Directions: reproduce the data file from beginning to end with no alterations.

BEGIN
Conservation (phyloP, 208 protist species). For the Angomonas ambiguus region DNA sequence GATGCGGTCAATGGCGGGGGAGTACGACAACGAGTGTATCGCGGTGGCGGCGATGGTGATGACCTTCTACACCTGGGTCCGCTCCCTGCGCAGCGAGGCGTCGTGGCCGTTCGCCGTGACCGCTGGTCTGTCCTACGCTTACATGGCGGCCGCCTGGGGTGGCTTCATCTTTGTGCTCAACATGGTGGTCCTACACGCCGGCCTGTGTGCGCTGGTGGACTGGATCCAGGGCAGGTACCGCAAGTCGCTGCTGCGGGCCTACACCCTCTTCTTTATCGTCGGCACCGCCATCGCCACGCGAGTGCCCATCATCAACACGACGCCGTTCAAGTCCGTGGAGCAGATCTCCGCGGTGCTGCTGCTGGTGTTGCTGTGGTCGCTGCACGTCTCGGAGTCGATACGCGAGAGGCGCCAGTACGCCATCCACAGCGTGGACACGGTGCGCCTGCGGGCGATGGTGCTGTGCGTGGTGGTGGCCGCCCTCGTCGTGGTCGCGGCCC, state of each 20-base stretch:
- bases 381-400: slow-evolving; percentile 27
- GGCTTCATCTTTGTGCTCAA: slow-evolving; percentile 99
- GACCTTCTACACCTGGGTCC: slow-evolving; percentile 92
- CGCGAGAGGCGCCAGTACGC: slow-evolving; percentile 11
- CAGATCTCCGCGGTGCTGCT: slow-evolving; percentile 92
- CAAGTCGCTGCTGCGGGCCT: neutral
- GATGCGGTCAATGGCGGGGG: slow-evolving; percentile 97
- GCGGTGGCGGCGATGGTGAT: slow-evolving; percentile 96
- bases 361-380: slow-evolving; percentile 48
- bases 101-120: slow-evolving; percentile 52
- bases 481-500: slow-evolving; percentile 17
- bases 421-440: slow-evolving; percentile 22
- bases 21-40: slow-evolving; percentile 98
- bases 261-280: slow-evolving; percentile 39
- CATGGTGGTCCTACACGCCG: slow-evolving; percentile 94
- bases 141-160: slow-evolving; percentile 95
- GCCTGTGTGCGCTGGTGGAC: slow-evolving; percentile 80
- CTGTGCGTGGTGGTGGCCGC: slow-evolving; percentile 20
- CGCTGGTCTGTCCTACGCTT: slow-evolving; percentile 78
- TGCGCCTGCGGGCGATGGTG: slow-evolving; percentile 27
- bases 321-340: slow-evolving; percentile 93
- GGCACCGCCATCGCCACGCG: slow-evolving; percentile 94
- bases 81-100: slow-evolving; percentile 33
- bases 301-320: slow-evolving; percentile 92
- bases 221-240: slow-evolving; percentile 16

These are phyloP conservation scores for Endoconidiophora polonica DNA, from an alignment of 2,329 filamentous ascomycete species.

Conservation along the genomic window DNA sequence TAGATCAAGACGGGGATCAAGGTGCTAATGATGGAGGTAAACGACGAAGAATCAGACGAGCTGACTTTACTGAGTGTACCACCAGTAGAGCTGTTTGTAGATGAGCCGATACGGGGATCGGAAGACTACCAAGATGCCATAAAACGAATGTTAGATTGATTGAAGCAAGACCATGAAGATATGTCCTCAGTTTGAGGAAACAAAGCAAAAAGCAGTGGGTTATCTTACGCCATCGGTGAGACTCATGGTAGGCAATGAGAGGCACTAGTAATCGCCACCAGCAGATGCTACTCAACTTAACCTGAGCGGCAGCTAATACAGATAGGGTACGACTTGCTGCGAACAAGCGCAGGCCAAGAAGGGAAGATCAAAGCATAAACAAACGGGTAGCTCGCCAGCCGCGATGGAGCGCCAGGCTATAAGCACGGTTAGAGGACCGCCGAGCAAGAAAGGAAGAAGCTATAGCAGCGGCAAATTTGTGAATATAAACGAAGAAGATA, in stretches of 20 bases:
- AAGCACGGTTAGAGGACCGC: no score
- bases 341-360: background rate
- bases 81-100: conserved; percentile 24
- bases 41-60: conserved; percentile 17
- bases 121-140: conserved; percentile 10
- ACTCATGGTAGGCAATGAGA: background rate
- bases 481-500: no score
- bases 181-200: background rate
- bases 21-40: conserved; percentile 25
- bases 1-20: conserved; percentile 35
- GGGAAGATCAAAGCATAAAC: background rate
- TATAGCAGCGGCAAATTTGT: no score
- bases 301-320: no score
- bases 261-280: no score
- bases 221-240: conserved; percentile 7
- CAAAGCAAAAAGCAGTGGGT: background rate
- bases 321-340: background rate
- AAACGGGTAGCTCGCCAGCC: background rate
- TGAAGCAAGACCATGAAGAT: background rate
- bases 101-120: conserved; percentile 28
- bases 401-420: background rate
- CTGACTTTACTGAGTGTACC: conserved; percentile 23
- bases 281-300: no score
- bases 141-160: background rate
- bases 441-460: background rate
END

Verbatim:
Conservation (phyloP, 208 protist species). For the Angomonas ambiguus region DNA sequence GATGCGGTCAATGGCGGGGGAGTACGACAACGAGTGTATCGCGGTGGCGGCGATGGTGATGACCTTCTACACCTGGGTCCGCTCCCTGCGCAGCGAGGCGTCGTGGCCGTTCGCCGTGACCGCTGGTCTGTCCTACGCTTACATGGCGGCCGCCTGGGGTGGCTTCATCTTTGTGCTCAACATGGTGGTCCTACACGCCGGCCTGTGTGCGCTGGTGGACTGGATCCAGGGCAGGTACCGCAAGTCGCTGCTGCGGGCCTACACCCTCTTCTTTATCGTCGGCACCGCCATCGCCACGCGAGTGCCCATCATCAACACGACGCCGTTCAAGTCCGTGGAGCAGATCTCCGCGGTGCTGCTGCTGGTGTTGCTGTGGTCGCTGCACGTCTCGGAGTCGATACGCGAGAGGCGCCAGTACGCCATCCACAGCGTGGACACGGTGCGCCTGCGGGCGATGGTGCTGTGCGTGGTGGTGGCCGCCCTCGTCGTGGTCGCGGCCC, state of each 20-base stretch:
- bases 381-400: slow-evolving; percentile 27
- GGCTTCATCTTTGTGCTCAA: slow-evolving; percentile 99
- GACCTTCTACACCTGGGTCC: slow-evolving; percentile 92
- CGCGAGAGGCGCCAGTACGC: slow-evolving; percentile 11
- CAGATCTCCGCGGTGCTGCT: slow-evolving; percentile 92
- CAAGTCGCTGCTGCGGGCCT: neutral
- GATGCGGTCAATGGCGGGGG: slow-evolving; percentile 97
- GCGGTGGCGGCGATGGTGAT: slow-evolving; percentile 96
- bases 361-380: slow-evolving; percentile 48
- bases 101-120: slow-evolving; percentile 52
- bases 481-500: slow-evolving; percentile 17
- bases 421-440: slow-evolving; percentile 22
- bases 21-40: slow-evolving; percentile 98
- bases 261-280: slow-evolving; percentile 39
- CATGGTGGTCCTACACGCCG: slow-evolving; percentile 94
- bases 141-160: slow-evolving; percentile 95
- GCCTGTGTGCGCTGGTGGAC: slow-evolving; percentile 80
- CTGTGCGTGGTGGTGGCCGC: slow-evolving; percentile 20
- CGCTGGTCTGTCCTACGCTT: slow-evolving; percentile 78
- TGCGCCTGCGGGCGATGGTG: slow-evolving; percentile 27
- bases 321-340: slow-evolving; percentile 93
- GGCACCGCCATCGCCACGCG: slow-evolving; percentile 94
- bases 81-100: slow-evolving; percentile 33
- bases 301-320: slow-evolving; percentile 92
- bases 221-240: slow-evolving; percentile 16

These are phyloP conservation scores for Endoconidiophora polonica DNA, from an alignment of 2,329 filamentous ascomycete species.

Conservation along the genomic window DNA sequence TAGATCAAGACGGGGATCAAGGTGCTAATGATGGAGGTAAACGACGAAGAATCAGACGAGCTGACTTTACTGAGTGTACCACCAGTAGAGCTGTTTGTAGATGAGCCGATACGGGGATCGGAAGACTACCAAGATGCCATAAAACGAATGTTAGATTGATTGAAGCAAGACCATGAAGATATGTCCTCAGTTTGAGGAAACAAAGCAAAAAGCAGTGGGTTATCTTACGCCATCGGTGAGACTCATGGTAGGCAATGAGAGGCACTAGTAATCGCCACCAGCAGATGCTACTCAACTTAACCTGAGCGGCAGCTAATACAGATAGGGTACGACTTGCTGCGAACAAGCGCAGGCCAAGAAGGGAAGATCAAAGCATAAACAAACGGGTAGCTCGCCAGCCGCGATGGAGCGCCAGGCTATAAGCACGGTTAGAGGACCGCCGAGCAAGAAAGGAAGAAGCTATAGCAGCGGCAAATTTGTGAATATAAACGAAGAAGATA, in stretches of 20 bases:
- AAGCACGGTTAGAGGACCGC: no score
- bases 341-360: background rate
- bases 81-100: conserved; percentile 24
- bases 41-60: conserved; percentile 17
- bases 121-140: conserved; percentile 10
- ACTCATGGTAGGCAATGAGA: background rate
- bases 481-500: no score
- bases 181-200: background rate
- bases 21-40: conserved; percentile 25
- bases 1-20: conserved; percentile 35
- GGGAAGATCAAAGCATAAAC: background rate
- TATAGCAGCGGCAAATTTGT: no score
- bases 301-320: no score
- bases 261-280: no score
- bases 221-240: conserved; percentile 7
- CAAAGCAAAAAGCAGTGGGT: background rate
- bases 321-340: background rate
- AAACGGGTAGCTCGCCAGCC: background rate
- TGAAGCAAGACCATGAAGAT: background rate
- bases 101-120: conserved; percentile 28
- bases 401-420: background rate
- CTGACTTTACTGAGTGTACC: conserved; percentile 23
- bases 281-300: no score
- bases 141-160: background rate
- bases 441-460: background rate